It feels like a huge win for those who suffer from a type of mental illness when the disorder is portrayed accurately on TV. Shows such as "Shameless" and "Homeland" do a fantastic job of presenting mental health issues how they actually are.
Unfortunately, some shows give their characters a mental disorder and then it magically disappears after one "groundbreaking" episode. Let's take a look at seven of these shows and see why they're not true to life.
While you probably remember this episode for that killer dance number, an even bigger event happens. Miranda (Lalaine) thinks she's too fat, so she develops an eating disorder. By the end of the episode, however, Miranda's friends are able to convince her she looks great, and her eating disorder magically goes away. It's never referenced in another episode.
This is definitely not accurate. According to the National Institute of Mental Health (NIMH), "Eating disorders are serious biologically-influenced mental illnesses, not passing fads." So, if Miranda's condition was portrayed accurately, she would still be suffering from her eating disorder in future episodes.
Remember that random season 4 episode when D.J. (Candace Cameron Bure) had anorexia? It's pretty easy to forget, since D.J. only had the eating disorder for 30 minutes (or 22, if you don't count commercials). As we just learned from the NIMH, eating disorders aren't just here one second, gone the next. They are serious issues that take adequate time to overcome. As much as we appreciate a good ol' Danny Tanner dad talk, in reality, that's not how eating disorders go away.
We learned in the first season of PLL that Hanna (Ashley Benson) suffered from bulimia in the past. Her friend Alison (Sasha Pieterse) "helped [Hanna] throw up." As Hanna confesses all this to Aria (Lucy Hale), she tells her that she basically overcame it on her own. It just magically went away. (Are you noticing a pattern here?) Again, the NIMH states eating disorders don't just magically go away.
In one episode of this classic Nick show, Sid becomes obsessed — with a capital O — with germs. After watching a hygiene video, he constantly cleans everything he comes in contact with and eventually wears "protective" clothing. After Arnold explains to Sid that germs are everywhere, Sid almost instantly is back to himself again.
To be fair, the episode never clearly says Sid has OCD, but it's definitely implied. Since that's the case, Sid's OCD wouldn't just cure itself. There are several ways to treat OCD, such as medication or cognitive behavior therapy, but Sid's mental illness went POOF, and was gone. Sadly, it's not that easy to overcome OCD. Trust me, I know.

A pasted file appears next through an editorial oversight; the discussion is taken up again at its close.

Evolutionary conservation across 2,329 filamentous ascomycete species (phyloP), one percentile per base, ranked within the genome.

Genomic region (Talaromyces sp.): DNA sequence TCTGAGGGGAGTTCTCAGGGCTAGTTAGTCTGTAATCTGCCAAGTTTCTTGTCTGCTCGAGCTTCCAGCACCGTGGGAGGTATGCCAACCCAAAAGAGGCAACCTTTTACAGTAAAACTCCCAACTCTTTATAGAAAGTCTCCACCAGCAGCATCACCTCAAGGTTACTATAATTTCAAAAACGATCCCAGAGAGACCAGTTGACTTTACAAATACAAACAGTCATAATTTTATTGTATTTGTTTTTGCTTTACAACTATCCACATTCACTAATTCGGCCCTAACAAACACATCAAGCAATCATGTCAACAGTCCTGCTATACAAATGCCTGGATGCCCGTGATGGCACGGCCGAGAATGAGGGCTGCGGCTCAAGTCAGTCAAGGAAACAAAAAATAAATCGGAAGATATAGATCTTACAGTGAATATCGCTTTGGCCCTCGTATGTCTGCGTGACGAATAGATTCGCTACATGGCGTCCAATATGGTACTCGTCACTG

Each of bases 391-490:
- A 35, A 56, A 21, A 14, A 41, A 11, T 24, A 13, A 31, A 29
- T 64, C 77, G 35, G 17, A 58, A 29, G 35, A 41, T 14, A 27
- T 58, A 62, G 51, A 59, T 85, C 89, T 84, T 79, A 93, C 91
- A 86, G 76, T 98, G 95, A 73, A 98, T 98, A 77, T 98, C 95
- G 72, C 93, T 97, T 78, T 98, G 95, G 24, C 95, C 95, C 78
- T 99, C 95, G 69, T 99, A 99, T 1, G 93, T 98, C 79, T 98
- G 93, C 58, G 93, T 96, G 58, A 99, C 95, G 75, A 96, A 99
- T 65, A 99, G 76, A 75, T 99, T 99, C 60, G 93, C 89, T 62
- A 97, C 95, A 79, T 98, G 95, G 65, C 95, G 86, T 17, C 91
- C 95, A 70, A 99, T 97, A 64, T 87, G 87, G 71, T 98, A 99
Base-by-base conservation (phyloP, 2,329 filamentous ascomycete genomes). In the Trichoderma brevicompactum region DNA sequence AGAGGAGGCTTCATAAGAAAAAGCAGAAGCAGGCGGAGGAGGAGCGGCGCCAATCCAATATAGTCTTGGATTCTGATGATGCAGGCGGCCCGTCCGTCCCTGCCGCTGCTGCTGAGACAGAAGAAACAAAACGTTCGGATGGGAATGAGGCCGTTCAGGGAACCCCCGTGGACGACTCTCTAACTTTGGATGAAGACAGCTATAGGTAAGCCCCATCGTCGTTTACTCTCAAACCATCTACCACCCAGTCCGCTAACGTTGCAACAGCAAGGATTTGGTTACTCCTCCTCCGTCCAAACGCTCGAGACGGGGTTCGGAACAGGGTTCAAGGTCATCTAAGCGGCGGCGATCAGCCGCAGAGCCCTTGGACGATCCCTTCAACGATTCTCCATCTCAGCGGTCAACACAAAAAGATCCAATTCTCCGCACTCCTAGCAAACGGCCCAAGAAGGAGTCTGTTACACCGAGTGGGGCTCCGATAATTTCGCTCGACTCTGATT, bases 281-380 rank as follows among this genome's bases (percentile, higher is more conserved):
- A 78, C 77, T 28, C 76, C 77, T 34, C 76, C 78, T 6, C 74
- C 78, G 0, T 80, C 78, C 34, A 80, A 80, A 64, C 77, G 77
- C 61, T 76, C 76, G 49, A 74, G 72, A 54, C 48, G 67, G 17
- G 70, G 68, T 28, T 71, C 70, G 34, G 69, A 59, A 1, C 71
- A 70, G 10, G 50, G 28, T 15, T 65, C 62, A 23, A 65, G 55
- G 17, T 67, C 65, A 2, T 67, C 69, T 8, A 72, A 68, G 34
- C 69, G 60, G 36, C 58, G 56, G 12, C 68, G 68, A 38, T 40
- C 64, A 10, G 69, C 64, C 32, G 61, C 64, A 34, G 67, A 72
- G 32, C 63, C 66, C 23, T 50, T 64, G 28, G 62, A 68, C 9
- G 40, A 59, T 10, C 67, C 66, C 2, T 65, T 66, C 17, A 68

One of the most iconic moments from this show has to be Jessie's (Elizabeth Berkley) caffeine pill addiction. In order to get through midterms and her singing group, Jessie starts popping pills to stay away and stay focused. Of course, the pills end up having the opposite effect, after she has a breakdown in front of her BFF Zack (Mark-Paul Gosselaar). At the end of the episode, Jessie is surrounded by her friends and tells them, "My mom's taking me to the doctor tomorrow for counseling." Annnnd, that's it.
Jessie's issue isn't addressed in any future episodes. The National Institute on Drug Abuse (NIH) states, "Gaining the ability to stop abusing drugs is just one part of a long and complex recovery process." The key words here are "long" and "complex," neither of which are applied to Jessie's addiction.
Remember that time Dawson Leery showed up on the serial killer show and got Spencer Reid (Matthew Gray Gubler) hooked on drugs? No? Hmm, that's probably because Reid's drug addiction wasn't presented as a serious, life-altering problem. It's referenced at the end of season 3 that he's been clean for quite some time, but if his drug addiction was portrayed as accurately as possible, we would've seen him having serious withdrawals and probably having to take time off from work to recover.
Chris Haston/NBCU Photo Bank
In one episode, Grace (Debra Messing) tries to get out of jury duty by forging a note from her therapist that reads, "Borderline personality disorder. High-risk for psychotic break, particularly in a stressful situation." Later, Grace tricks her friends into really thinking she's mentally ill, and they become afraid of her.
The main problem with this episode is it presents people with mental health issues as "crazy people." It's helping to enhance the stigma surrounding mental disorders. True, the show is a comedy and at face-value, the scenes play out as entertaining. But, if you take a moment and really think about what you're watching, you'll notice it presents people who actually do have borderline personality disorder as neurotic people who we should fear and avoid -- and this is simply the wrong message.